Release Date: March 7, 2014
Label: Spinefarm Records
In my experience, there tend to be two kinds of folk metal fans: those who like their music raw, earthy, and primal, and those who prefer a more polished, sanded-down sound. I tend to put myself in the latter category, so if I’m honest, I can’t say I’ve ever been the biggest Metsatöll fan. I enjoy a handful of their songs, but I always found their music a bit too rough around the edges for my musical palate – of course, I make no bones about the fact that I’m extremely fussy!
On the other hand, I can appreciate what my fellow folk metal fans see in the band; their sound has an energy and an edge that can be hard to find elsewhere in the folk metal world these days, and that’s something you’ve got to admire.
In that respect, the Estonian band’s sixth studio album, Karjajuht (“Pack Leader”), continues in a similar vein as their previous works; it’s raw, it’s fierce, and it’s definitely folky! On the whole, Karjajuht is somewhat more up-tempo than on Ulg or Äio – and it’s catchy enough that most of the songs even had me bobbing my head along with the beat. The opening song, “Külmking,” and the second track, “Lööme mesti,” in particular, felt like someone was grabbing me, screaming in my face, and tossing me right into a mosh pit full of sweaty long-haired dudes in fur vests with drinking horns at their hips. I mean that in a positive way, obviously. And after those two songs, they only gave me a brief four-minute breather before chucking me right back in there with “Must hunt.” It’s hard to do a circle dance by yourself in your living room, but I sure as hell tried.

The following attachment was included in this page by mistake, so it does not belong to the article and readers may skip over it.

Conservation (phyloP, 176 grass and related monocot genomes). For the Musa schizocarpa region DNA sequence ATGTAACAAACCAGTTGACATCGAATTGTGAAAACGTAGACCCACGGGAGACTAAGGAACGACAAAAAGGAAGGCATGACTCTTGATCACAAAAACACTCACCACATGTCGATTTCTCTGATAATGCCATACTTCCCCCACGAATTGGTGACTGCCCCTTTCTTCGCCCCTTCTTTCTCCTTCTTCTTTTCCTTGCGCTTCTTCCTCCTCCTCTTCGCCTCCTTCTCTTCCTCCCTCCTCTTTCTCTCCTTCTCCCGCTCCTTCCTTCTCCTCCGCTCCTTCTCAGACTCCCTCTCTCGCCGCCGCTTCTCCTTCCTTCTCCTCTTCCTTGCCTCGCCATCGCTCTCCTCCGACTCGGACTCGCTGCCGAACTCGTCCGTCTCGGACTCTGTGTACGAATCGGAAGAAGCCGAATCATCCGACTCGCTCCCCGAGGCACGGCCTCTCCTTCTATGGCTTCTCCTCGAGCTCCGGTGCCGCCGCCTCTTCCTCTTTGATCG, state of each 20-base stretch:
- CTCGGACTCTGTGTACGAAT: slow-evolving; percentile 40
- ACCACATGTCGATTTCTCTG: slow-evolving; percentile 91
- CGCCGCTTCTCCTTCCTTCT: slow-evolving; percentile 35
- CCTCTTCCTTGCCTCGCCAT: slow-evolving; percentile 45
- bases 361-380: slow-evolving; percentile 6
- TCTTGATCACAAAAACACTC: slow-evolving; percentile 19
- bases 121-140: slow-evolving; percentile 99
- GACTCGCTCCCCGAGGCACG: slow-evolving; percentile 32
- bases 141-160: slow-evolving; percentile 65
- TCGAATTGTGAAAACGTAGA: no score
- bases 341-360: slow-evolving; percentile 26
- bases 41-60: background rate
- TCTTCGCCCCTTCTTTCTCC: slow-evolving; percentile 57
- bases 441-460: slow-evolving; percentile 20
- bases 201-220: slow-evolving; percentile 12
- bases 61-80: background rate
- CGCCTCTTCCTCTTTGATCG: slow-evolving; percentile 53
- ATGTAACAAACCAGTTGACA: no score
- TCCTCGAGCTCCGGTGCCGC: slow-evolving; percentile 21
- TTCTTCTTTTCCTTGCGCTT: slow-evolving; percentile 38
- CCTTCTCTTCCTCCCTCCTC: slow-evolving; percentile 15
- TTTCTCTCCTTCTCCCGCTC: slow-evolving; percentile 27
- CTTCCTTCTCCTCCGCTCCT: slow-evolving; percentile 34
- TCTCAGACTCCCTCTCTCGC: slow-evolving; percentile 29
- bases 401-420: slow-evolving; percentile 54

However, I think the thing that most endears Metsatöll to me on this album is their particularly heavy use of the kannel, Estonia’s answer to the zither. What a beautiful instrument! I know they’ve used it on their albums in the past, and I’m not sure what they did differently during the recording process for Karjajuht, but I think it shines through so much more strongly here – “See on see maa” was the first track on the album to really leap out at me specifically because of that gorgeous kannel intro, and even though it’s one of the slower songs on Karjajuht, it’s definitely my favorite. The album’s other highlights for me also feature enchanting kannel passages: “Tõrrede kõhtudes,” “Surmamüür,” “Karjajuht,” and “Talisman.” The melody of that last song, the album’s closing track, has a haunting familiarity to it that only makes me like it more.
After a few plays of this album, I have to say that I’m starting to reassess my position on Metsatöll; Karjajuht contains some real gems that no folk metal fan should miss. To put it another way: If you were a Metsatöll fan before, you will definitely love this album. And if you weren’t, you should give it a try anyway – it might surprise you, just like it did me (and keep an ear open for that kannel!).
2. Lööme mesti
3. See on see maa
4. Must hunt
5. Terasest taotud tee
7. Tõrrede kõhtudes
8. Metslase veri